jeff beck was my first main man on gtr (even tho i usedta execute more like leslie west back in those days). these days he's like a zen master, playing incredible stuff with seemingly no effort. he doesn't even use picks, and he has a real percussive attack. his mastery of harmonics and microtones borders on the supernatural. his instrumental records get kinda boring to listen to, tho. i'd rather hear him back when he had rod stewart, ron wood, and micky waller in his group -- the lineup that made the truth album and was probably the best rockband in the world for a few weeks in 1968, just like the stones were on their american tour in '69, the who were in the spring of '70, the stooges were in the summer of that year, etc. it's hard to believe there was a time when rod "why didn't _i_ get nominated for a grammy?" stewart didn't deserve to be hit in the head with a brick, but on his early solo stuff (with some of those same musos from the beck group), he did a real good job of taking american folk/blues/soul forms and making 'em sound organically english. and micky waller was the greatest sloppy drummer of all time. the second jeff beck group (the one that made the rough and ready album and the one i've been listening to, which has an orange on the cover) was kind of a lesser repeat of the earlier lineup: bob tench had the same rasp as stewart, but sounded a little more strained, while cozy powell on drums was another heavy hitter who used double bass drums (later on, he wound up playing with blackmore's rainbow, bedlam, and other heavy outfits). still, it's the "orange" album i always find myself reaching for when i wanna hear what's great about jeff beck -- not so much for the blazing solos and rude noises he makes as for the way he builds an arrangement around a groove with all these great little ornamental flourishes. that and the melodies he plays; he really makes that plank _sing_ when he wants to. the "orange" alb was produced by steve cropper from booker t. and the mg's, a gtrist who knew all about taste, restraint, and groove.

in some ways, james hinkle is like the polar opposite of darrin kobetich as a player. while darrin overwhelms you with technique and pyrotechnics, james weaves his magic a little more subtly; he'll turn _down_ to get your attention. in his young days, he was like freddie cisneros' shadow when freddie would haunt dives like the new bluebird nite club and tack's fun house -- drinking it all in and learning from everything he absorbed. (i wish i still had the robert ealey and his five careless lovers record that featured freddie playing gtr alongside sumter bruton. mike buck, who played drums in that band, was later in the fabulous thunderbirds and the leroi brothers, while jack newhouse, the bassplayer, was with stevie vaughan the one time i saw him play when i lived in austin.) james learned more lessons playing noisy texas blues-rock with housewives' choice and backup gtr on the road with nawlins r&b queen marcia ball. i think straight ahead blues? is the best of his four cd's, largely due to the production input he had from mike buck and wes race. wes is a poet and blues scholar from kansas city who used to be hound dog taylor's road manager back in the '70s, and whose stuff i used to read in living blues around that time. he's the man responsible for two robin sylar records that document robin's highly idiosyncratic imagination as well as his hellacious chops. i remember hanging out with wes a couple of yrs ago when he was trying to get james to record "mammer jammer," an old don and dewey number that's on this new cd. and a couple of weeks ago, lee allen's wednesday night wreck room jammers actually played "cool blues," a charlie parker toon that i misidentified in my post-jam blog. the thing i dig the most about this rec -- recorded partly in austin with buck and some cats that used to play with doug sahm, and partly here with local aces including joey carter on vibes and robert cadwallader on keys -- is the way it captures the grace and panache of hinkle's persona, as well as his profound roots knowledge and feel, even tho he only wrote one of the songs on it. further proof that sometimes it takes an outsider to help you really sound like yourself. (james did the same trick for his podnah johnny mack on _his_ gave myself the blues outing a coupla yrs back.)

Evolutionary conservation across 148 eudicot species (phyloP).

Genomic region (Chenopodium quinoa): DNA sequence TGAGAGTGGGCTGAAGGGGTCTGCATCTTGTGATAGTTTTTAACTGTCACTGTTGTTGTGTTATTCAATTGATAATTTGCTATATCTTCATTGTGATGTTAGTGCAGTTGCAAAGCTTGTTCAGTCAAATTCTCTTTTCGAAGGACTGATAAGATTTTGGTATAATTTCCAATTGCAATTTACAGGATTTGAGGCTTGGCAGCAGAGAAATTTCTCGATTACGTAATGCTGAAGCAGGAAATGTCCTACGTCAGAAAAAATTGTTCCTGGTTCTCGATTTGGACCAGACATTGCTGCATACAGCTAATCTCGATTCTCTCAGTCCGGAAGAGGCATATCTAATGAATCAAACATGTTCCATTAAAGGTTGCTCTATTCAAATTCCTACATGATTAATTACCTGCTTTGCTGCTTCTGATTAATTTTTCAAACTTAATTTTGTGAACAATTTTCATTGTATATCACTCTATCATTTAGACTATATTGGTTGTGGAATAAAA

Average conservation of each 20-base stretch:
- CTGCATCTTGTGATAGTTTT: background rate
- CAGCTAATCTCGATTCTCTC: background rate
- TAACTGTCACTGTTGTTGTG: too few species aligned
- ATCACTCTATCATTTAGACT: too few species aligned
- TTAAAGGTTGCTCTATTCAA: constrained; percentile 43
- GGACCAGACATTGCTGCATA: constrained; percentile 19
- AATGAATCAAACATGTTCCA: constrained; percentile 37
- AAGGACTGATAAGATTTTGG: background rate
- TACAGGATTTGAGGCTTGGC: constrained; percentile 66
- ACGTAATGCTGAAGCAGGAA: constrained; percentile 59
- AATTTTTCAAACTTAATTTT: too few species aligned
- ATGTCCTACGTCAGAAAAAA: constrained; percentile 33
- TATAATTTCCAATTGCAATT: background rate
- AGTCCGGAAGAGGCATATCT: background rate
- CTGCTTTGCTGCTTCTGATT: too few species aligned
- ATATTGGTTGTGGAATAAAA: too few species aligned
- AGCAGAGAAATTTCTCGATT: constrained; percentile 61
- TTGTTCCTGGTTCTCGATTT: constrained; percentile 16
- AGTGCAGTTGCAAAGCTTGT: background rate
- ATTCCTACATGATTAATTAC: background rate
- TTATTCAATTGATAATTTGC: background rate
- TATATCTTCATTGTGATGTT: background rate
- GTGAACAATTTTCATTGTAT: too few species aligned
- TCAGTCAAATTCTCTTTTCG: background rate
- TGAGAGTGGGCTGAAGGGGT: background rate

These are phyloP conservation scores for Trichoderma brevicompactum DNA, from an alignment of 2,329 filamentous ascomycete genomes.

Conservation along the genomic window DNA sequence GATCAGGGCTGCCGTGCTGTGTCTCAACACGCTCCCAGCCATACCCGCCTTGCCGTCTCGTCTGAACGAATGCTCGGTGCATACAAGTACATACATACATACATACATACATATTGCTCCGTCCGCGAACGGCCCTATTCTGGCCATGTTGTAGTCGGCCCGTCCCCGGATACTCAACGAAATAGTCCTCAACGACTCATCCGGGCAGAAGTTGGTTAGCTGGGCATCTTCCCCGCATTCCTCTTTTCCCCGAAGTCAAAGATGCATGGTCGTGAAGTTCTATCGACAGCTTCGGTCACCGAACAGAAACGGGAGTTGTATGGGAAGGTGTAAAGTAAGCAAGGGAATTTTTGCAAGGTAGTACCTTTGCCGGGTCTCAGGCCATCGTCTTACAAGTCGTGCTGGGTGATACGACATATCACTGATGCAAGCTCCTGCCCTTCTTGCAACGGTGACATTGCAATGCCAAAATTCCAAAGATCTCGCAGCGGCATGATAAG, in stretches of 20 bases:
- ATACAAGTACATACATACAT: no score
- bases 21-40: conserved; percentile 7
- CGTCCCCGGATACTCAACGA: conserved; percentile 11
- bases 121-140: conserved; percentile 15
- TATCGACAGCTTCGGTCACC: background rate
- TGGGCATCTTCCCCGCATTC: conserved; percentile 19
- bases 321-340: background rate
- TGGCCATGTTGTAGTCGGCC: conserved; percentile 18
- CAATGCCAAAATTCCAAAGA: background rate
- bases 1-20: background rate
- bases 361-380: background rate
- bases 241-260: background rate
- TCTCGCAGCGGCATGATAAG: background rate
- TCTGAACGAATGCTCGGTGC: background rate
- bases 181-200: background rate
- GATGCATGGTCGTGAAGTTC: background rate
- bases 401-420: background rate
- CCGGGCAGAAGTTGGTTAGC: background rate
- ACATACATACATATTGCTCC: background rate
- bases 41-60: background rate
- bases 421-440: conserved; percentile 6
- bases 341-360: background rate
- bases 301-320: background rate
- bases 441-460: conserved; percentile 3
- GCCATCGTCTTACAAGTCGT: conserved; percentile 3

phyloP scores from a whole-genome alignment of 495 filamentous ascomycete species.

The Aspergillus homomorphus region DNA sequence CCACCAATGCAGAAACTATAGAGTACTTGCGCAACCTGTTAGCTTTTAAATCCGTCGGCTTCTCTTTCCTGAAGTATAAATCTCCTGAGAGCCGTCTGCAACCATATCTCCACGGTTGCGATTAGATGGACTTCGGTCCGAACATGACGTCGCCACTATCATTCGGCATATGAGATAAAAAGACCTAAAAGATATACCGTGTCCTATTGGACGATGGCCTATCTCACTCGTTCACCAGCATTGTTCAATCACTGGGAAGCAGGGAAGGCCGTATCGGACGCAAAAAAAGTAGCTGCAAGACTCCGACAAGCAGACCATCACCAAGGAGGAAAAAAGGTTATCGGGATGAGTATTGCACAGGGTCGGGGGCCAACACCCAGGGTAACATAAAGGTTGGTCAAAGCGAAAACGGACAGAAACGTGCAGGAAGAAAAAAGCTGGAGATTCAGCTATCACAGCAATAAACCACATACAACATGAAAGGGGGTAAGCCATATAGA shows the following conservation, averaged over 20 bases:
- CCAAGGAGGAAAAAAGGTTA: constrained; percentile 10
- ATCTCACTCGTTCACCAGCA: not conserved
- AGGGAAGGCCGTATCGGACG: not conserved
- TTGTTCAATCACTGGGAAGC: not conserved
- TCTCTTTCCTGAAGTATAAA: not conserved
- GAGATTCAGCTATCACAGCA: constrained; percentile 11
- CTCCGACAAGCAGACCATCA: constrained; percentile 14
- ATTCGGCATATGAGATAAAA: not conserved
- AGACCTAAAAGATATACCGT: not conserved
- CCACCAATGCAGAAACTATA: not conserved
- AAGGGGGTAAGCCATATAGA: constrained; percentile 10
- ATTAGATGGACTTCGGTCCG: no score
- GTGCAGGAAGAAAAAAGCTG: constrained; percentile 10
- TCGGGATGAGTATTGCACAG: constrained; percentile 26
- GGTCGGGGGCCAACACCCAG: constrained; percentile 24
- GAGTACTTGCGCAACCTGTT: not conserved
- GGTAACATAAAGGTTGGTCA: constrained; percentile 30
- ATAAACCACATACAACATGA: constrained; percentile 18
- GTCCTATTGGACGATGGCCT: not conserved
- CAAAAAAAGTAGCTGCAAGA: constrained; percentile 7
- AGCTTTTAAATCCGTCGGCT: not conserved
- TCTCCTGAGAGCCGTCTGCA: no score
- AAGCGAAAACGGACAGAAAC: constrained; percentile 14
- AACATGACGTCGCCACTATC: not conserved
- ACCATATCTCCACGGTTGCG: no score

blah blah blah. my insomnia's back. time to go drink some of andre's watermelon juice and make sure i'm _real_ tired at work tom'w. the good news is, it's jam day.